- There is a punishment for his involvement in the assault.
- A New Mexico judge on Tuesday removed Couy Griffin.
- His elected position as a county commissioner is risked.
As punishment for his involvement in the assault on the US Capitol, a New Mexico judge on Tuesday removed Couy Griffin, the leader of Cowboys for Trump and a January 6 rioter, from his elected position as a county commissioner.
The decision came as a consequence of a lawsuit that sought Griffin’s dismissal and claimed that by engaging in a “insurrection” against the US government, Griffin had violated a provision of the 14th Amendment. He had earlier this year been found guilty of trespassing.
The landmark decision marks the first time a public figure has been forced out of office due to their involvement in or support of the US Capitol riot. Additionally, it is the first time that a judge has formally determined that the actions on January 6, 2021, constituted a “insurrection.”
The disqualification follows unsuccessful challenges against notable Trump backers in the US House of Representatives and Trump-backed candidates for state offices around the nation by liberal-leaning organizations.
Griffin, one of three Otero County commissioners, is also prohibited from holding any federal or state elected office in the future, according to a ruling made by state judge Francis Mathew on Tuesday.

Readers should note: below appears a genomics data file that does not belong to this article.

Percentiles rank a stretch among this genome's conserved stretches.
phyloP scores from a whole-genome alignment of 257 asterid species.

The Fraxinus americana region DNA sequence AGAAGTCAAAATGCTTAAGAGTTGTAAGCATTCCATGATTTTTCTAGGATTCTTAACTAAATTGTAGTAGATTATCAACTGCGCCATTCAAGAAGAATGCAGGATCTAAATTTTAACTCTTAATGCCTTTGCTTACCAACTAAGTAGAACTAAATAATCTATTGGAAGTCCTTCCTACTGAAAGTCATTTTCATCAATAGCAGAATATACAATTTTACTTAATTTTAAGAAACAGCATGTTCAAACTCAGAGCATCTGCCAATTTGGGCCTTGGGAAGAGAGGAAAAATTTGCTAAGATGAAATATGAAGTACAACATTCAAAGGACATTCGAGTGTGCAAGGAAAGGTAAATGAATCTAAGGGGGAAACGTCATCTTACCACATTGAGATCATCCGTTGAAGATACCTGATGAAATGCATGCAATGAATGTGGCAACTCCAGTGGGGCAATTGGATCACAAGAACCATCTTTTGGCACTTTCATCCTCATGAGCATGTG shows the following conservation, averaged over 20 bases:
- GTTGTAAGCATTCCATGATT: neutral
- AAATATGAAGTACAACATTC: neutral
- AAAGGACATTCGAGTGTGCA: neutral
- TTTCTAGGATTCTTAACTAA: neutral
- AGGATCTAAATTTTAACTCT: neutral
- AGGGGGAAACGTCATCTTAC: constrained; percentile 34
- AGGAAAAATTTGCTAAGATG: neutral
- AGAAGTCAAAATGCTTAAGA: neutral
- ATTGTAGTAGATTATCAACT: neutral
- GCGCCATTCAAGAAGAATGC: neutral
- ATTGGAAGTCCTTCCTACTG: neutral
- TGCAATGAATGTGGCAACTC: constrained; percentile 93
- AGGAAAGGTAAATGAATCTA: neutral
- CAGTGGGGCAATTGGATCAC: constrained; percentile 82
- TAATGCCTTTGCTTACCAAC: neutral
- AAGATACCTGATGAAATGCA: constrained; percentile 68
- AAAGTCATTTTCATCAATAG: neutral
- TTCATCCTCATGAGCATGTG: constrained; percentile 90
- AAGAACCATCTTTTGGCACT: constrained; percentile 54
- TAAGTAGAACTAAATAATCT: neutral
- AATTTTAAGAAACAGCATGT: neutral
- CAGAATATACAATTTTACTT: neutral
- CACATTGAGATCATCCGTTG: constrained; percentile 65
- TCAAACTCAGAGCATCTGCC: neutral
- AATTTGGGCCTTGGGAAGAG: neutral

Griffin, an ardent conspiracy theorist who refused to certify the results of the state’s primary election in Otero County this summer, claimed to CNN that he had been given the order to clean up his office and criticized the judge as being “tyrannical.”
“I’m surprised. Simply startled,” Griffin remarked. “I didn’t think the state would act against me in such a way, in my opinion. I’m not sure what to do next.
Griffin’s efforts to “sanitize his actions are without validity,” according to Mathew, who ruled on the matter on Tuesday, and “amounted to nothing more than trying to put lipstick on a pig.”
Griffin and his group Cowboys for Trump spent “months normalizing the violence that may be necessary to keep President Trump in office” and enticing supporters to visit Washington, DC, on January 6, Mathew wrote. This included a number of divisive public speeches in which Griffin compared the Stop the Steal movement to a “war” to keep Trump in office.
Griffin was found guilty of trespassing on Capitol grounds during the incident, and a federal judge in Washington, DC, sentenced him to 14 days in jail with credit for time served and one year of supervised release in June.
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